Robot Applications In The Automotive Manufacturing Industry

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Robot Applications In The Automotive Manufacturing Industry
Shivangi Gupta
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The automotive industry is one of the most intense, complex, and busiest sectors. It is also one of the oldest industries to adopt the use of the robot for most of its applications and processes in its assembly lines. Today, unlike in the past, where industrial robots focused mainly on assembly lines, the automotive industry uses robots for many other applications and processes.

Besides the large industrial robots, the car manufacturing industry deploys smaller robots, especially collaborative arms with more flexibility, precision, consistency, efficiency, and accuracy. The industry remains the largest automated sector, which is understandable because making vehicles requires putting together thousands of parts and wires.

Key Robot Applications in the Car Manufacturing Industry

Today’s car manufacturing industry incorporates the use of collaborative robots specifically designed to work with other small or large robots on the numerous assembly lines of the sector. The robots collaborate on different processes and applications for faster and more quality work. The key robot applications in the industry are:

1. Part Transfer and Machine Tending

Some of the applications in machine tending and part transfer are highly dangerous for the human workforce. The dangerous tasks include transferring metal stamps, loading and unloading CNC machines, and molten metal pouring in a foundry. Even though large industrial robots did all the work in the past, smaller robots can today perform the same processes with the same ease and speed, especially in smaller operations.

2. Robotic Vision

The car manufacturing industry uses robotic arms that can “see” everything they do. The eyes are cameras and lenses that provide instant feedback on the progress of each task. With these robotic vision additions, the robots perform with accuracy and precision when installing parts because they know where each piece goes. Some of the installations that use the robotic vision include fenders, windshields, and door panels.

3. Assembling of Small Parts

The assembly of parts is one of the areas that use robotics more than any other applications. The industry uses light and small robotic arms to assemble small car parts such as pumps and motors with speed, efficiency, and accuracy. Other smaller assembly tasks include wheel mounting, installing windshields, and screw driving.

4. Coating, Sealing, and Painting

Painting, sealing, and coating are some of the most intense applications in the manufacturing process. They also require professionalism and skill. With continued labor shortages, finishing the tasks can be challenging for the industry. However, robotic arms fill in the void created by the absence or lack of a human workforce to do the work.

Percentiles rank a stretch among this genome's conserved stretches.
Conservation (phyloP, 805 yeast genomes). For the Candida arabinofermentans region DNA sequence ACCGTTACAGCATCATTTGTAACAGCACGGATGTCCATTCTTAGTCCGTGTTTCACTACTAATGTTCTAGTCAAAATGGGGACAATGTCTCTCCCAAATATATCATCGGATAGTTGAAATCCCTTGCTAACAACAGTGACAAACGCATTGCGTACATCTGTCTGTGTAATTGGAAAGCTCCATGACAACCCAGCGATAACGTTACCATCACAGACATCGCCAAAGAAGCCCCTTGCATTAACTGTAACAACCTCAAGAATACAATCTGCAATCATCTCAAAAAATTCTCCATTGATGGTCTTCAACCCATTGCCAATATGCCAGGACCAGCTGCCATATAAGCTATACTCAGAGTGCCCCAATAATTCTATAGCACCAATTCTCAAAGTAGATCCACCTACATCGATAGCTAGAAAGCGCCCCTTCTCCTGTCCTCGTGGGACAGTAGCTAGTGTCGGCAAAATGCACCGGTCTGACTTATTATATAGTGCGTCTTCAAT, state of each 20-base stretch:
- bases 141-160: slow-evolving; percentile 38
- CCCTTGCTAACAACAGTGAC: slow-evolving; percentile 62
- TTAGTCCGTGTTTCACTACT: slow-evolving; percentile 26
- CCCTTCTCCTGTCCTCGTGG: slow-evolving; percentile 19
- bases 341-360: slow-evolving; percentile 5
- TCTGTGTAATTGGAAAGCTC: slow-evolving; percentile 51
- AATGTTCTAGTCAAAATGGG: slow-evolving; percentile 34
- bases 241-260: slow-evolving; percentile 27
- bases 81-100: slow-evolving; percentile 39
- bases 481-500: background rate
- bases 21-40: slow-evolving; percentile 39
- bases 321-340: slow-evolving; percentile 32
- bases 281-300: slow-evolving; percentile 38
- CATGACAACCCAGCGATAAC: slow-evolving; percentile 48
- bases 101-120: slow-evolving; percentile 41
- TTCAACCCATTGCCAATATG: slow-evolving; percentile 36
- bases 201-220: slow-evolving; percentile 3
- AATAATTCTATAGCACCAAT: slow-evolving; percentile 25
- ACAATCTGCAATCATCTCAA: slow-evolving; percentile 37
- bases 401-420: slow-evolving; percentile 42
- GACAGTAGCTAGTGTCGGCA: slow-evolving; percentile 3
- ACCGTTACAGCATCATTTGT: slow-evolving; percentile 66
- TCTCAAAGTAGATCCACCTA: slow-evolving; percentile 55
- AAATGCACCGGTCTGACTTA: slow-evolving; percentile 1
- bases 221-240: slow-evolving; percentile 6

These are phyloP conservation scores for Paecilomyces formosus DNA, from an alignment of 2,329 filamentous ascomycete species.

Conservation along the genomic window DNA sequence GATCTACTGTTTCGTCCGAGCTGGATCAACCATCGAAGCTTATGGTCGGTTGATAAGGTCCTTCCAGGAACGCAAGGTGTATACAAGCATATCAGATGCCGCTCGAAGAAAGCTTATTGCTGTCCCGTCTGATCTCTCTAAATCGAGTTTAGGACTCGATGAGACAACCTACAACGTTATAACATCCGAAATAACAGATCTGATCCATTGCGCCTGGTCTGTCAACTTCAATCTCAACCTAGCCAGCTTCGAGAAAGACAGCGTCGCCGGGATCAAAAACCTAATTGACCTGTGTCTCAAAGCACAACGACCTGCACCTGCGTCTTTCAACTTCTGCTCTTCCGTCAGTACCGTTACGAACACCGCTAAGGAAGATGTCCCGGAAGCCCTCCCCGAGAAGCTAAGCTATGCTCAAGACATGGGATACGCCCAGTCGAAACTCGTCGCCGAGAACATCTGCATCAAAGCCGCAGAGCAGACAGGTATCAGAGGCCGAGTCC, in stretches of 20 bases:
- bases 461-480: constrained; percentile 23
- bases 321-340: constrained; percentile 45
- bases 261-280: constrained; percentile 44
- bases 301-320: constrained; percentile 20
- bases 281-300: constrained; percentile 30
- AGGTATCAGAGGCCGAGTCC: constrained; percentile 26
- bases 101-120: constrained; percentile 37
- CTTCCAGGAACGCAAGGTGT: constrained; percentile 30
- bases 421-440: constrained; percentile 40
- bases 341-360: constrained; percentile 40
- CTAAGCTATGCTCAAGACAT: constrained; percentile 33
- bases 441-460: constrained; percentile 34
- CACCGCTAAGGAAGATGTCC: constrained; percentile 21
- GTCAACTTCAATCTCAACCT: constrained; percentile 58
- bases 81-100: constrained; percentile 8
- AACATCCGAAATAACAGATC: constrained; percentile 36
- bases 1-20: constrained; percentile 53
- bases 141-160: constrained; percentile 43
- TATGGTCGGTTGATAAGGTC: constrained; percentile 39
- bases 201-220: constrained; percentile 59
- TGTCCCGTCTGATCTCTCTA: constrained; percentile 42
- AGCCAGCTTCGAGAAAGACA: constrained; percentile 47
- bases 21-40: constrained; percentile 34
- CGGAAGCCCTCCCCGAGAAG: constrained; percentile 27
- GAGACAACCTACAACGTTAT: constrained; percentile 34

The robots are consistent as they follow a program, and cover larger areas with limited waste, much better than humans can. Moreover, when spraying primers, adhesives, and sealants, humans cannot beat the robotic arms.

5. Spot and Arc Welding

Spot and arc welding are tasks suitable for larger industrial robots with longer arms than small collaborative robots. The smaller robots take over welding lighter parts such as the brackets and mounts. However, collaborative robots can work together with the larger robots to handle heavy spot and welding tasks for faster and more efficient and high-standard processes.

6. Logistics

The use of robots for internal logistics is another popular application in the car manufacturing industry. The sector uses autonomous mobile robots alongside other automated machines to move parts and raw materials from the storage to the manufacturing floor. They also help to replace any other manual processes of transferring materials from one station to the next.

7. Materials Removal

Robots are also the perfect tools in the car manufacturing industry for trimming and cutting applications. They have force-sensing technology and are capable of complex paths continuously without any fail. Some of the tasks include cutting fabric, polishing molds, and trimming flash off the plastic moldings.

Wrapping up

The car manufacturing industry is without a doubt one of the busiest sectors in the world. It involves assembling thousands of parts and wires, some of which are very intricate. Doing all the work manually is almost impossible, which is why the industry tops the list of dependency on the use of robots,

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